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Determinants and impact of multidrug antibiotic resistance in pathogens causing ventilator-associated-pneumonia
Critical Carevolume 12, Article number: R142 (2008)
The idea that multidrug resistance (MDR) to antibiotics in pathogens causing ventilator-associated pneumonia (VAP) is an independent risk factor for adverse outcome is still debated. We aimed to identify the determinants of MDR versus non-MDR microbial aetiology in VAP and assessed whether MDR versus non-MDR VAP was independently associated with increased 30-day mortality.
We performed a retrospective analysis of a prospectively registered cohort of adult patients with microbiologically confirmed VAP, diagnosed at a university hospital intensive care unit during a three-year period. Determinants of MDR as compared with non-MDR microbial aetiology and impact of MDR versus non-MDR aetiology on mortality were investigated using multivariate logistic and competing risk regression analysis.
MDR pathogens were involved in 52 of 192 episodes of VAP (27%): methicillin-resistant Staphylococcus aureus in 12 (6%), extended-spectrum β-lactamase producing Enterobacteriaceae in 28 (15%), MDR Pseudomonas aeruginosa and other non-fermenting pathogens in 12 (6%). Multivariable logistic regression identified the Charlson index of comorbidity (odds ratio (OR) = 1.38, 95% confidence interval (CI) = 1.08 to 1.75, p = 0.01) and previous exposure to more than two different antibiotic classes (OR = 5.11, 95% CI = 1.38 to 18.89, p = 0.01) as predictors of MDR aetiology. Thirty-day mortality after VAP diagnosis caused by MDR versus non-MDR was 37% and 20% (p = 0.02), respectively. A multivariate competing risk regression analysis showed that renal replacement therapy before VAP (standardised hazard ratio (SHR) = 2.69, 95% CI = 1.47 to 4.94, p = 0.01), the Charlson index of comorbidity (SHR = 1.21, 95% CI = 1.03 to 1.41, p = 0.03) and septic shock on admission to the intensive care unit (SHR = 1.86, 95% CI = 1.03 to 3.35, p = 0.03), but not MDR aetiology of VAP, were independent predictors of mortality.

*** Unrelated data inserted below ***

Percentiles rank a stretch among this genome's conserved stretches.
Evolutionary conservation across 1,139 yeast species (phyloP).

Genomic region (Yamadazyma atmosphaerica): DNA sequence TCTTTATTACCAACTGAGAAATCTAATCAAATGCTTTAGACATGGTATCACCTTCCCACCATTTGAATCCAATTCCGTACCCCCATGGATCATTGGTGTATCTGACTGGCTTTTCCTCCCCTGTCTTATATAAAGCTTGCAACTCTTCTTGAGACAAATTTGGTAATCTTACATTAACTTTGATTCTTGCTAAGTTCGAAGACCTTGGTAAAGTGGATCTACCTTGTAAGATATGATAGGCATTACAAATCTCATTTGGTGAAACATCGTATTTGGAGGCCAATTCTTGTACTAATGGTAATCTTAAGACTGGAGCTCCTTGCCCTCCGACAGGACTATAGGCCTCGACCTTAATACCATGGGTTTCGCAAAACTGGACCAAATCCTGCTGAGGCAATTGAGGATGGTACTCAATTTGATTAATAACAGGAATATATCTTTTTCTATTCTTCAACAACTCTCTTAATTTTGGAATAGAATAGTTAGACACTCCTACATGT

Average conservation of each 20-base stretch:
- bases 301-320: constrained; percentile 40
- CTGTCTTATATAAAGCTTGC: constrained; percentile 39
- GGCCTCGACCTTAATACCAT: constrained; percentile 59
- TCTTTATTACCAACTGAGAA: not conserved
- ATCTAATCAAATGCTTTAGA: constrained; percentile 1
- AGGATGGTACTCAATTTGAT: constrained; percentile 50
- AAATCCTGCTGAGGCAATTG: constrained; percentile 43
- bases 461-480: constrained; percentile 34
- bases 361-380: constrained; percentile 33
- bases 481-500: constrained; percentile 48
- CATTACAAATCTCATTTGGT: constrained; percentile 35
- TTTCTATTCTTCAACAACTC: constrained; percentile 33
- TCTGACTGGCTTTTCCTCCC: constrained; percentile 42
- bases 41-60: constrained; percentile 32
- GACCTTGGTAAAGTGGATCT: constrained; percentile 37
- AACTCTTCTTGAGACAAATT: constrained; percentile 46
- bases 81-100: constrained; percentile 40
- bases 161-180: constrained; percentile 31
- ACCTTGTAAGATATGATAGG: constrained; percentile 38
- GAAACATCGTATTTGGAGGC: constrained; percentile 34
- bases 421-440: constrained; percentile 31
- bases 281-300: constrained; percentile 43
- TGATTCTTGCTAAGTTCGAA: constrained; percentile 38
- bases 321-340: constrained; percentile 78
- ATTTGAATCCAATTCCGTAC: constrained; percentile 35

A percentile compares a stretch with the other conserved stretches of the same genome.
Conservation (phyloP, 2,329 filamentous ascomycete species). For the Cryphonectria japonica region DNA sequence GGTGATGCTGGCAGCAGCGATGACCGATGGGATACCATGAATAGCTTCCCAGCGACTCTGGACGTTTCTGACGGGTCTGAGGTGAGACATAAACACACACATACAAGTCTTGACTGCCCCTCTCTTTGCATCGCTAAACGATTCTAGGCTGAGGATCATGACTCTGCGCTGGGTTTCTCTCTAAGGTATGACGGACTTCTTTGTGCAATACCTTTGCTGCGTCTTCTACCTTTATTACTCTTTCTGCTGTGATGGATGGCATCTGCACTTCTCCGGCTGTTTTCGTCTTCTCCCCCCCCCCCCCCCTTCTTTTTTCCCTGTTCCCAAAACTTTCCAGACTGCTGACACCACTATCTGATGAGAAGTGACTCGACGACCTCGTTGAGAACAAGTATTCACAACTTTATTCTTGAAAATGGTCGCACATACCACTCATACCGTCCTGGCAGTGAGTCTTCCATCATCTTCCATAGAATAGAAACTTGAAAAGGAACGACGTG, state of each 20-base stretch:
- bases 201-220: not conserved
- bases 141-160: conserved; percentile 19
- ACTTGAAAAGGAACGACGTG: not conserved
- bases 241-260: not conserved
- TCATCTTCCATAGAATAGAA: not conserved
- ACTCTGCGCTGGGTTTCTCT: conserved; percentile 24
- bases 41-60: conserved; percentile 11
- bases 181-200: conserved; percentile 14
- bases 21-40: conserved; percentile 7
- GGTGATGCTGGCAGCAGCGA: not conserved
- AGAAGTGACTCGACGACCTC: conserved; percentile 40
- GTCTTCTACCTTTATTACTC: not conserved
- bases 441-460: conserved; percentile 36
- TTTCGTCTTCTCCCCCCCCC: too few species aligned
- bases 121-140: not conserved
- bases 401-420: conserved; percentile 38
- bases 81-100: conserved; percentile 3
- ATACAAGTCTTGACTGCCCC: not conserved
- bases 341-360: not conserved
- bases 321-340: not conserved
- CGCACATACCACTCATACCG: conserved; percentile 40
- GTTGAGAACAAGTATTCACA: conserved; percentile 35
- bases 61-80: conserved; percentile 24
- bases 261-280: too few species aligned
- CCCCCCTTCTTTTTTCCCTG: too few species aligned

The risk of MDR pathogens causing VAP was mainly determined by comorbidity and prior exposure to more than two antibiotics. The increased mortality of VAP caused by MDR as compared with non-MDR pathogens was explained by more severe comorbidity and organ failure before VAP.
Ventilator-associated pneumonia (VAP) is a major infectious complication in critically ill patients in terms of its incidence and associated mortality and morbidity [1–4]. A clinical suspicion of VAP is responsible for the majority of antibiotic prescription in the intensive care unit (ICU) . Estimates of attributable mortality of VAP range from 0% to as high as 50% , and this variability is thought to depend on several factors such as admission diagnosis of patients in the study, severity of illness at the time of VAP, type of microbial pathogen and whether appropriate antibiotic treatment is provided in a timely manner [7–10].
Microbial pathogens involved in VAP are frequently multidrug resistant (MDR), which challenges the appropriateness of empirical antibiotic prescription . Furthermore, MDR inflates antibiotic consumption because it necessitates empirical use of broad-spectrum antibiotics, often in combination therapy , and it hampers subsequent de-escalation of this therapy . Several authors have observed increased mortality in VAP caused by MDR pathogens as compared with other bacterial pathogens, which they have attributed to a higher risk of initial inappropriate antibiotic therapy in these patients [10–13] or to increased intrinsic virulence of the pathogen [14, 15]. Others have taken the alternative view that increased mortality in MDR VAP is largely due to confounding [16–19] by the preferential occurrence of MDR infection in a subset of ICU patients with a priori decreased odds for survival, that is, those patients with a prolonged duration of mechanical ventilation and previous antibiotic treatment .